Terraforming Mars: Strategy and tips for the solo game

One of my favourite parts of Terraforming Mars is the solo variant. While not as good as the multiplayer game, I like the challenge of tackling the Red Planet all by myself. In this guide, I’ll share advice on how to tackle the solo game and make it easier for you to win.

MONEY FIRST

In my previous strategy article, I stressed the importance of developing your economy before worrying about scoring. That lesson is extremely important here. The 14 income you start with is extremely low and will quickly sink your early game if you don’t do something to fix it.

Consider the following: If you buy a single card per turn, you only have 11 credits to actually play that card. There are not that many cards at that price and even if there were, playing just one card per turn is a terrible rate.

Don’t be greedy; any card that doesn’t build a strong engine or give you more income should not be part of your initial hand. You’ll have more chances to draw cities, power plants and all other luxuries. Keep only the basics.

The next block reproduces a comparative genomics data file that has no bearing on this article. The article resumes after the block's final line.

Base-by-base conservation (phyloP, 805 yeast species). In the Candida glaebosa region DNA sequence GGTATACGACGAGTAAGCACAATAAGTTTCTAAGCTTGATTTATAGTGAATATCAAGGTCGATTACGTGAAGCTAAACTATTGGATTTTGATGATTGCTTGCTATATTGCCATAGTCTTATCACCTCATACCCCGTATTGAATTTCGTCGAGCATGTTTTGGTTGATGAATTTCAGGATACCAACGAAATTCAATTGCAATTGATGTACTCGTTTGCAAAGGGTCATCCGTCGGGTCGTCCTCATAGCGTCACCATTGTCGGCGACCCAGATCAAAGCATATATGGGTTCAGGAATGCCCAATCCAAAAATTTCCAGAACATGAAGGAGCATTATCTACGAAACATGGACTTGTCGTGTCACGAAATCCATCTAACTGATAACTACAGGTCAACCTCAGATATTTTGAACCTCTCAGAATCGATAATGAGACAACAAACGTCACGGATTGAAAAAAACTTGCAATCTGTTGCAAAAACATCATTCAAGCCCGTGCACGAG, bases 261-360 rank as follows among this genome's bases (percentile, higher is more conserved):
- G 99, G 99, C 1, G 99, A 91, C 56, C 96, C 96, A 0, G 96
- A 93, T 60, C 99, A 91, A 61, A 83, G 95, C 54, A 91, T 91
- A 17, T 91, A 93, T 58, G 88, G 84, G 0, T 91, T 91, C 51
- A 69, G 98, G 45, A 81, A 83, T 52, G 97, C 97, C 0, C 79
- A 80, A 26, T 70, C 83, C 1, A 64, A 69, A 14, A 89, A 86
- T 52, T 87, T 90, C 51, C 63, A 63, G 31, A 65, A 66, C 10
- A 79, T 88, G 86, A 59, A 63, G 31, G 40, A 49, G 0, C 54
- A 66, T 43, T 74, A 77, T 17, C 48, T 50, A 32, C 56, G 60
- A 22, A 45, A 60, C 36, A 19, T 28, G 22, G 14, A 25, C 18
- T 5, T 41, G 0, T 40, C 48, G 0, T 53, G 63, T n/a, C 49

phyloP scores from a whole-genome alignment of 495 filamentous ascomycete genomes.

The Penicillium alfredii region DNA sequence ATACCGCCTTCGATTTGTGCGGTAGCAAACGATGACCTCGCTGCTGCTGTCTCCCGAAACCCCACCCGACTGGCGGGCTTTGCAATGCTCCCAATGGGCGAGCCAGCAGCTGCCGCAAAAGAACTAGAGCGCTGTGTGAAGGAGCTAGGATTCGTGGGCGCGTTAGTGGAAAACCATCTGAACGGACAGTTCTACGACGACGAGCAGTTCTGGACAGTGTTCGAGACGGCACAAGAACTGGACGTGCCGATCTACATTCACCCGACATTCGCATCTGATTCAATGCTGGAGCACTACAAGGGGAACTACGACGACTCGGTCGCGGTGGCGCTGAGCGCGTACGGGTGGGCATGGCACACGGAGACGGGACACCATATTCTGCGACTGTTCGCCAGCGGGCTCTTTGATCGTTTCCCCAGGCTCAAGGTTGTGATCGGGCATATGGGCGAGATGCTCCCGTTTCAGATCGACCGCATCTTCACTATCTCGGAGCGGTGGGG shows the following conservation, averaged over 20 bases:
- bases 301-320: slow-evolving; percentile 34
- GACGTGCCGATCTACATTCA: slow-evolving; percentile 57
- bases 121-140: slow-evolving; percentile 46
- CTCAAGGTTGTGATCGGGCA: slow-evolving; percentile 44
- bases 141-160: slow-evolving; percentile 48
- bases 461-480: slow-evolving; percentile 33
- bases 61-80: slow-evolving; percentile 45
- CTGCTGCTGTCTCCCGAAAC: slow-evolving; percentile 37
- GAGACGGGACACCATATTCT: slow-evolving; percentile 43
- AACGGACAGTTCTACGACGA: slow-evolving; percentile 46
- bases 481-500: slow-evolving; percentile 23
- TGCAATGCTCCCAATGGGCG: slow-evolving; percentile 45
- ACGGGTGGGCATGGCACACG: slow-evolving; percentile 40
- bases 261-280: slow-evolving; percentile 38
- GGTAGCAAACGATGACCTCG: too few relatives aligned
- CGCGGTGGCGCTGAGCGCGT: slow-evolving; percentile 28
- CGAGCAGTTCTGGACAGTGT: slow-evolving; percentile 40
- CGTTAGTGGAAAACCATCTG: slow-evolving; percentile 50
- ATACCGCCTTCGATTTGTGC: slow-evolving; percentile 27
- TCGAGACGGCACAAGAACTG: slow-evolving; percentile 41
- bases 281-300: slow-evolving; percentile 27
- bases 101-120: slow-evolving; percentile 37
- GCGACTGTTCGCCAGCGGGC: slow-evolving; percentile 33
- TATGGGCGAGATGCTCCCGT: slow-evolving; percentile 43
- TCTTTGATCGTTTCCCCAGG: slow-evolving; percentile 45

Success at the solo game hinges quite heavily on this bump. The impact of having a working income one generation too late is huge! You’ll often wish to have one extra turn so be careful with your resources.

If you find yourself passing the second and third generations without doing much, there’s a good chance you didn’t keep the right hand. Try to use standard projects if needed and draw cards from the board to keep your options open.

SOLO TERRAFORMING

After establishing a working economy, focus on terraforming. In the solo game, terraforming is not just a good option, it’s mandatory. While Jovians, animals and milestones can get you far in multiplayer, they won’t be very good here. Remember you’ll need to transform the whole planet by yourself.

Ditch any card that does not contribute to your terraforming efforts. Cities, animals, science and card draw can all be safely ignored on your first attempts to win. Even valuable engines can be tossed aside. In my experience, most solo games fail because we get greedy and postpone our main goal until it’s too late.